BAGHDAD (Reuters) - An Iraqi court acquitted a legislator on Monday whom the government had prosecuted for making a trip to Israel, ruling that his visit was not actually against Iraqi law, the defense lawyer said.
The Iraqi government had accused member of parliament Mithal al-Alusi of committing a crime by visiting a country Iraq considers an enemy, in breach of a law it said had been retained since the rule of late dictator Saddam Hussein.
Like most Arab countries, Iraq has no diplomatic relations with Israel.
Members of parliament voted to strip him of his legal immunity in September, over the trip he made earlier that month for a conference on terrorism and security.
The court affirmed that there is no explicit law against visiting Israel, even though passports issued by Saddam’s Iraq warned recipients that they were not allowed to go there. Passports no longer carry that prohibition.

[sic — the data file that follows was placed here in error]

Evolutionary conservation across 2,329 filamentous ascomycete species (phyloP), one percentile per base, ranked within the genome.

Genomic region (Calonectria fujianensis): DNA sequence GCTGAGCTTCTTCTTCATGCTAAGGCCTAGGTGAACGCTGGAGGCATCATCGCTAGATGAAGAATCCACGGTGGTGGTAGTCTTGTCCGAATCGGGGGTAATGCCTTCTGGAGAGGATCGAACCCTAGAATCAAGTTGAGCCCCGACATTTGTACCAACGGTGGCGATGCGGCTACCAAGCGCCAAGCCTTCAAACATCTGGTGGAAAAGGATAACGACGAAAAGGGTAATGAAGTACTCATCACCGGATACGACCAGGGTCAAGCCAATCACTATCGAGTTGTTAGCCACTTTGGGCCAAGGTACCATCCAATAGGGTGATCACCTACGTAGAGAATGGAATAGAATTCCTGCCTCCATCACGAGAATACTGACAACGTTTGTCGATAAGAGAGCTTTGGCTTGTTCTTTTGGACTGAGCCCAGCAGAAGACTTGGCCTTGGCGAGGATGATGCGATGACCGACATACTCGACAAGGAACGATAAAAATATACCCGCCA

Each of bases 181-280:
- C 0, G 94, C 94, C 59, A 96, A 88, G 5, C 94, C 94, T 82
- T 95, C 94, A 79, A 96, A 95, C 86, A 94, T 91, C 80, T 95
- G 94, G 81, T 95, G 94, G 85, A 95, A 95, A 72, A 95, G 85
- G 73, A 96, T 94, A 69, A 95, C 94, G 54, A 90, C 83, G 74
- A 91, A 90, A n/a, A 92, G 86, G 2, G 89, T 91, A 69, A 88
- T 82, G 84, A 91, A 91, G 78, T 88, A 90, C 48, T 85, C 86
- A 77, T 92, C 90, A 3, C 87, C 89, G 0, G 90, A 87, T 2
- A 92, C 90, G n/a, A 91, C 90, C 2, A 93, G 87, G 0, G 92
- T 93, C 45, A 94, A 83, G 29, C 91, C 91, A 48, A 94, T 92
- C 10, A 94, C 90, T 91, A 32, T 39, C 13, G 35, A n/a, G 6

“There is no law preventing any Iraqi from traveling to any country,” Alusi’s lawyer Tariq Harb told Reuters.
He said the court had restored Alusi’s immunity and that parliament had had no constitutional right to strip him of it.
“Alusi will regain all his rights,” he said, adding that he would resume work at parliament soon.
Alusi, a secular Sunni politician, says he was the victim of a campaign against him because of his outspoken views against Shi’ite Muslim Iran, an ally to many of Iraq’s ruling elite.
Reporting by Aseel Kami; Writing by Tim Cocks